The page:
Proposals in the Senate envision passing on more than $8 billion in new costs to California annually—crowding out other priority or constitutionally required state spending and presenting a false choice for all of us. I cannot and will not support federal health care reform proposals that impose billions of dollars in new costs on California each year."

The chairmen of the NGA's Health and Human Services Committee also have written the chairman and top Republican on the Senate Finance Committee warning that governors are "steadfastly opposed to unfunded federal mandates and reforms that simply shift costs to the states."

Vermont Gov. James H. Douglas and West Virginia Gov. Joe Manchin II urged that the Senate provide permanent full funding for the cost of expanding Medicaid. "Any unfunded expansions would be particularly troubling given that states face budget shortfalls of over $200 billion over the next three years," they wrote.

Lawmakers are well aware of the concerns. Sen. Kent Conrad, D-N.D., a key negotiator in the Senate Finance Committee, has said the panel wants governors to be "comfortable" with what the committee is doing in terms of Medicaid. Finance Committee Chairman Max Baucus, D-Mont., has pointed to the expansion and strengthening of Medicaid as a key goal for the health overhaul.

But lawmakers also are dealing with the reality that costs can only climb so high. Baucus last week announced that the Congressional Budget Office reported that a draft Finance bill would total $900 billion over 10 years and cover 95 percent of Americans. No final details have been announced about how Medicaid would be treated though the committee earlier was thought to be considering full funding for newly eligible beneficiaries through 2015, with a 20 percent reduction thereafter.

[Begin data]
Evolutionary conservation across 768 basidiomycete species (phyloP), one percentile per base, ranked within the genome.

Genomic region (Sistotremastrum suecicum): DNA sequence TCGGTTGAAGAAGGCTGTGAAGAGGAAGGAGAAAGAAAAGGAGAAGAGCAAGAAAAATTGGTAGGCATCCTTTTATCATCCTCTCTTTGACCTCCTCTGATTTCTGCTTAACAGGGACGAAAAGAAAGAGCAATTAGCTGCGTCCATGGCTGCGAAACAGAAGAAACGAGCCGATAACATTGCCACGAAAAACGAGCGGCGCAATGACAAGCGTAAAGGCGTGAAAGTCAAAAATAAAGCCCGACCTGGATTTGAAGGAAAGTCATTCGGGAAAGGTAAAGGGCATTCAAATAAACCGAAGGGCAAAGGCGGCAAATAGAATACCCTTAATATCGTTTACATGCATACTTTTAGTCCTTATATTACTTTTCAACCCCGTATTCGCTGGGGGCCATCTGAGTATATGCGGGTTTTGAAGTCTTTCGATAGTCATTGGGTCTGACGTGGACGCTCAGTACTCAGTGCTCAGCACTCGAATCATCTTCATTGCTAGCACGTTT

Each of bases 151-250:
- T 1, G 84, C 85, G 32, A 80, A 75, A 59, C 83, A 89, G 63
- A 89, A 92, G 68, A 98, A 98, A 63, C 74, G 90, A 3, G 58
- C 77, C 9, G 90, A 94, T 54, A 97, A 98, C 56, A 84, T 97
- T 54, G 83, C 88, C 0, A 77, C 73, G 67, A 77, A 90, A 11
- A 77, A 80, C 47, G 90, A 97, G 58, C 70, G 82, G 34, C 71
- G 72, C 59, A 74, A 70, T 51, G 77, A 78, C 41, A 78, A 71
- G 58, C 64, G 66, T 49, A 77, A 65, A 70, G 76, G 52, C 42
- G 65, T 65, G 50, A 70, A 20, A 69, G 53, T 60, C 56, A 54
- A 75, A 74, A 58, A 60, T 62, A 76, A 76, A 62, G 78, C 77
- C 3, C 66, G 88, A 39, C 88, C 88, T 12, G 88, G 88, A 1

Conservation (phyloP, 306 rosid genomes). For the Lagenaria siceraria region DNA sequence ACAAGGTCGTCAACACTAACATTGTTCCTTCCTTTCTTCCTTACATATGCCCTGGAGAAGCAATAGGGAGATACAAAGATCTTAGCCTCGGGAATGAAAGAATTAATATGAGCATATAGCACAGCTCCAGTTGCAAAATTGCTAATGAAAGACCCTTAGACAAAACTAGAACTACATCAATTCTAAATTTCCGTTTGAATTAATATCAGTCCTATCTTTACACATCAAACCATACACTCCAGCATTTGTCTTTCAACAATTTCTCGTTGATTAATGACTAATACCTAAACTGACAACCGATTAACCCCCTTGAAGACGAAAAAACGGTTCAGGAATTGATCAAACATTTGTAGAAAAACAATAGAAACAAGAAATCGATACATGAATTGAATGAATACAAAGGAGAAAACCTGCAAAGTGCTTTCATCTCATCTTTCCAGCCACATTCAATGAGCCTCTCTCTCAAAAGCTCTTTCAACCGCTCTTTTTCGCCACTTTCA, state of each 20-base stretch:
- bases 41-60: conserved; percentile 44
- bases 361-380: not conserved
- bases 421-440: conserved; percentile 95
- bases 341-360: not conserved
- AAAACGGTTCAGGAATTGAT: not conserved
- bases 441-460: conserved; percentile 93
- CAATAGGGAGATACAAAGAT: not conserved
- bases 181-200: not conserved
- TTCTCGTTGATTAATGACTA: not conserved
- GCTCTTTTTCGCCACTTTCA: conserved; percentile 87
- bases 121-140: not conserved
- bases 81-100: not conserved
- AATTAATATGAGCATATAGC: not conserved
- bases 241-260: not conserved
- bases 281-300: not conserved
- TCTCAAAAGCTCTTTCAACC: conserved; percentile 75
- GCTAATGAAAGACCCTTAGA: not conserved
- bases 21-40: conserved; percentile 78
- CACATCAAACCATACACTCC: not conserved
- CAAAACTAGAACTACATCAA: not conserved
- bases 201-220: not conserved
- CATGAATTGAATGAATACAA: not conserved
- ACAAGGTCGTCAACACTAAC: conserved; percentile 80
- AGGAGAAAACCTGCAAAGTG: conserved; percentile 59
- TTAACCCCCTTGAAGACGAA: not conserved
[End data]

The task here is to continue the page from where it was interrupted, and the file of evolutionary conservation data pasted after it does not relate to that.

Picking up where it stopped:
"They're not saying very much about what they're doing but we have to assume some savings have to be Medicaid," Wilson said of the Senate negotiations. The committee has set a deadline of Sept. 15 for a markup of its bill but six senior members continue to meet this week prior to leaving town Friday.

State lawmakers also are tracking how insurance regulation will be structured in the overhaul, she said. "We're not quite sure how the exchange thing is going to work," said Wilson, and states want to retain the regulatory structures they already have put in place.

Another concern is how states will gear up fast enough to provide the infrastructure to cover more eligible Medicaid beneficiaries. It's already difficult to find enough doctors who will accept Medicaid patients, said Wilson.

A health policy statement adopted by the NCSL at a meeting in Philadelphia in late July called on Congress to avoid unfunded mandates that would shift costs to states, preserve state regulation of insurance, avoid expanded mandatory benefits unless they are fully funded by the federal government, protect states that already have enacted health system changes and provide a trigger in legislation that would guarantee enhanced federal Medicaid funding when economic indicators decline.